Saudi Arabia has a world’s view which we may or not share in its entirety cases in point are Iran, Qatar, Syria, Libya etc. However, what matters to us is that KSA wants a strong, prosperous and peaceful Pakistan and willingly extends political, diplomatic and material support with no strings attached. It is a partnership of mutual respect and congruence of interests, the rhetoric of arm chair intellectuals notwithstanding. The current leadership in Saudi Arabia is dynamic and transforming KSA under vision 2030 while Pakistan too is pursuing a CPEC a flagship project of BRI in a similar timeframe. Therefore, opportunities are plentiful for both Pakistan and KSA, for partnership and establishing strong bonds leveraging each other’s strengths. The erstwhile laid back and notional approach adopted hitherto needs to give way to a responsive, practical and proactive strategy in order to realize true potential of our strategic relations. In my view operationalization of CPEC inter alia is dependent on routing some of the China-Gulf trade through this corridor therefore, maintenance of traditional friendly relations with the Gulf countries is inescapable.
Another aspect of our intrinsic linkage is the fact that KSA is host to the largest Pakistani expatriates for many years. Pakistani professionals are valued for their talent, dedication and contributions to development of KSA as also indeed thousands of unskilled workers for their hard work. Nearly 2.5 million strong Pakistanis working in Saudi Arabia remit over $5Bn per annum not to mention the much needed employment for a large community. It is indeed a connection with KSA which is unparalleled and its importance ought to be duly recognized.
It is ironic that KSA is often subjected to ill-informed critique in media in utter disregard to the sensitivities of a brotherly country. Such unwarranted and irresponsible commentary can only create a wedge and mistrust in our relations. God forbid if there is a disagreement for any length of time, the chances of which are very remote, it needs no brains as to which country is in pole position to fill the void. We should also be careful in alluding to alternatives which do not even exist on ground let alone think that they are feasible. While it is true that geopolitical landscape of the world at large and the region is transforming but the pretensions on emergence of some kind of a new block on the horizon is far-fetched. It is vital that we prepare for the vagaries of uncertain future in consort with our trusted and irreplaceable friends.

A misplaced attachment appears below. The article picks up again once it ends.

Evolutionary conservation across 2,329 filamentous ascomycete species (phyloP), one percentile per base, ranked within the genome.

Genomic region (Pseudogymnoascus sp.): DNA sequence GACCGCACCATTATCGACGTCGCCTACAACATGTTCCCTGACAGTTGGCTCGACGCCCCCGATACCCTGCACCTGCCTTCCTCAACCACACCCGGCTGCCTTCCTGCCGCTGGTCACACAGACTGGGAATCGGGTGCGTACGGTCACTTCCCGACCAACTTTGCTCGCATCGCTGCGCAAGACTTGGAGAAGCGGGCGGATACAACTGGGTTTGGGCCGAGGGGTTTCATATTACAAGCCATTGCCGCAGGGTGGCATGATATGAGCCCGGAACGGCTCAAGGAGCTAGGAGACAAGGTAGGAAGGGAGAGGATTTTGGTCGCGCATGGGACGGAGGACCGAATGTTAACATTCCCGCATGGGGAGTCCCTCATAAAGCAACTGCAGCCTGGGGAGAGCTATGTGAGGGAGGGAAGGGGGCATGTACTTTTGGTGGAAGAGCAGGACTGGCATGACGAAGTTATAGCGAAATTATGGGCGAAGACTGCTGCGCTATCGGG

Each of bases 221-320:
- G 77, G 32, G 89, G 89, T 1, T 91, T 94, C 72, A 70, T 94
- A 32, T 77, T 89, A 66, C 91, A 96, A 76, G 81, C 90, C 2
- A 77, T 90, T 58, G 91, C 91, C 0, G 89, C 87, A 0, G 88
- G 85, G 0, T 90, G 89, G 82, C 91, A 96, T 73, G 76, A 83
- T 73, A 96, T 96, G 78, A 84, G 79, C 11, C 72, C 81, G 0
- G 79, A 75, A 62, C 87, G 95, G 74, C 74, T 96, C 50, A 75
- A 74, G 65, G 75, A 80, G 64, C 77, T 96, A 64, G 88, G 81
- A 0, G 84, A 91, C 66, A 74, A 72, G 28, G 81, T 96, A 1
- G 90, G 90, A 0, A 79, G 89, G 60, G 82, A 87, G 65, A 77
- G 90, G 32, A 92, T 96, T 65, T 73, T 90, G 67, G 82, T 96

Foreign policy is about managing and understanding friends’ despite competing interests and varied perceptions at times. It is time to introspect and retrieve the situation lest it spirals out of hand much to the detriment of our national interests. A solid bonding between KSA and Pakistan augurs well for peace and stability in the region and beyond. The global and regional geopolitical landscape is transforming and the Gulf is in the midst of it all. The need is to reinforce common grounds and diversify the spectrum of bilateral relations so very necessary for a strong and durable relation. I am sure Pakistan and Saudi Arabia will continue to be reliable and brotherly friends Insha Allah. The recent visit by the Army Chief has helped remedy the situation which needs to be followed up through political engagements. The Prime minister in his interview has also reiterated the exceptional nature of our relations with KSA. I hope the words will be followed up with actions and strategies to walk the talk to clear the mist.
The writer is former Vice chief of Naval staff and ambassador to Saudi Arabia
The opinions expressed are those of the author’s. They do not purport to reflect the opinions or views of DesPardes.